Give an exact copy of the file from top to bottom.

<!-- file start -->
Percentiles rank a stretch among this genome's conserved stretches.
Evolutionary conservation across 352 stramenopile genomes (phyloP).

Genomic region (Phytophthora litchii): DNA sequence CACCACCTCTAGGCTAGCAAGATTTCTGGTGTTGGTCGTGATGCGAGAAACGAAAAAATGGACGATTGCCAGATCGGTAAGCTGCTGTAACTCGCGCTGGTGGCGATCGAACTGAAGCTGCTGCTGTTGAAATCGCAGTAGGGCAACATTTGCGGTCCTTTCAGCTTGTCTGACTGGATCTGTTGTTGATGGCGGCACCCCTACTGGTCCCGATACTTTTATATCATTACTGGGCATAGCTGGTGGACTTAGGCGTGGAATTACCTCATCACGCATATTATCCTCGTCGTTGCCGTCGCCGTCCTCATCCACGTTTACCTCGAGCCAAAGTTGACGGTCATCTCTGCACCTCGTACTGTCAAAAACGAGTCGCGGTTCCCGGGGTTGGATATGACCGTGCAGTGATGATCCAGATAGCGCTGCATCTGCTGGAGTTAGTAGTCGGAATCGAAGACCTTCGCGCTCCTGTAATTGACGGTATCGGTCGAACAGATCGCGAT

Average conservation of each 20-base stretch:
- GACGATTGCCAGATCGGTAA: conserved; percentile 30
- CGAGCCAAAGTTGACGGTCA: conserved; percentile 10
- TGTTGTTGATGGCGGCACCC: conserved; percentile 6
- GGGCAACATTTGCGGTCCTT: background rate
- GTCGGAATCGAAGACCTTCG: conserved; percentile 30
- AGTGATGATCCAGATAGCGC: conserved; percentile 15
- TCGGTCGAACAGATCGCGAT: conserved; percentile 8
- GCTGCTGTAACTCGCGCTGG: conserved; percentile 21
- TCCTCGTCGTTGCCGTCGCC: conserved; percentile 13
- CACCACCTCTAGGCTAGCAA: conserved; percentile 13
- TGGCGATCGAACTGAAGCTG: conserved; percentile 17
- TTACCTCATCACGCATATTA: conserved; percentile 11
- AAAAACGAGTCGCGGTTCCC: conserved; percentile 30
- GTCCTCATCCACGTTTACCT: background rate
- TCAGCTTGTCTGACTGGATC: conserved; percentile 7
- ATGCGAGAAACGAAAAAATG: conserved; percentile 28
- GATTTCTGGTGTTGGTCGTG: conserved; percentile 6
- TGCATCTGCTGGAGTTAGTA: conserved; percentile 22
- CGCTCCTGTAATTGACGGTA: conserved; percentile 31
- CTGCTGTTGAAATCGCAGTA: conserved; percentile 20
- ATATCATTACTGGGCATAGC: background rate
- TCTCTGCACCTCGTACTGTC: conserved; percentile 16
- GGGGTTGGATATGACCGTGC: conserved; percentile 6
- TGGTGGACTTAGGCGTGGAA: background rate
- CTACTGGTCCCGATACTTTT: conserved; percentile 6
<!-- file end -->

Percentiles rank a stretch among this genome's conserved stretches.
Evolutionary conservation across 352 stramenopile genomes (phyloP).

Genomic region (Phytophthora litchii): DNA sequence CACCACCTCTAGGCTAGCAAGATTTCTGGTGTTGGTCGTGATGCGAGAAACGAAAAAATGGACGATTGCCAGATCGGTAAGCTGCTGTAACTCGCGCTGGTGGCGATCGAACTGAAGCTGCTGCTGTTGAAATCGCAGTAGGGCAACATTTGCGGTCCTTTCAGCTTGTCTGACTGGATCTGTTGTTGATGGCGGCACCCCTACTGGTCCCGATACTTTTATATCATTACTGGGCATAGCTGGTGGACTTAGGCGTGGAATTACCTCATCACGCATATTATCCTCGTCGTTGCCGTCGCCGTCCTCATCCACGTTTACCTCGAGCCAAAGTTGACGGTCATCTCTGCACCTCGTACTGTCAAAAACGAGTCGCGGTTCCCGGGGTTGGATATGACCGTGCAGTGATGATCCAGATAGCGCTGCATCTGCTGGAGTTAGTAGTCGGAATCGAAGACCTTCGCGCTCCTGTAATTGACGGTATCGGTCGAACAGATCGCGAT

Average conservation of each 20-base stretch:
- GACGATTGCCAGATCGGTAA: conserved; percentile 30
- CGAGCCAAAGTTGACGGTCA: conserved; percentile 10
- TGTTGTTGATGGCGGCACCC: conserved; percentile 6
- GGGCAACATTTGCGGTCCTT: background rate
- GTCGGAATCGAAGACCTTCG: conserved; percentile 30
- AGTGATGATCCAGATAGCGC: conserved; percentile 15
- TCGGTCGAACAGATCGCGAT: conserved; percentile 8
- GCTGCTGTAACTCGCGCTGG: conserved; percentile 21
- TCCTCGTCGTTGCCGTCGCC: conserved; percentile 13
- CACCACCTCTAGGCTAGCAA: conserved; percentile 13
- TGGCGATCGAACTGAAGCTG: conserved; percentile 17
- TTACCTCATCACGCATATTA: conserved; percentile 11
- AAAAACGAGTCGCGGTTCCC: conserved; percentile 30
- GTCCTCATCCACGTTTACCT: background rate
- TCAGCTTGTCTGACTGGATC: conserved; percentile 7
- ATGCGAGAAACGAAAAAATG: conserved; percentile 28
- GATTTCTGGTGTTGGTCGTG: conserved; percentile 6
- TGCATCTGCTGGAGTTAGTA: conserved; percentile 22
- CGCTCCTGTAATTGACGGTA: conserved; percentile 31
- CTGCTGTTGAAATCGCAGTA: conserved; percentile 20
- ATATCATTACTGGGCATAGC: background rate
- TCTCTGCACCTCGTACTGTC: conserved; percentile 16
- GGGGTTGGATATGACCGTGC: conserved; percentile 6
- TGGTGGACTTAGGCGTGGAA: background rate
- CTACTGGTCCCGATACTTTT: conserved; percentile 6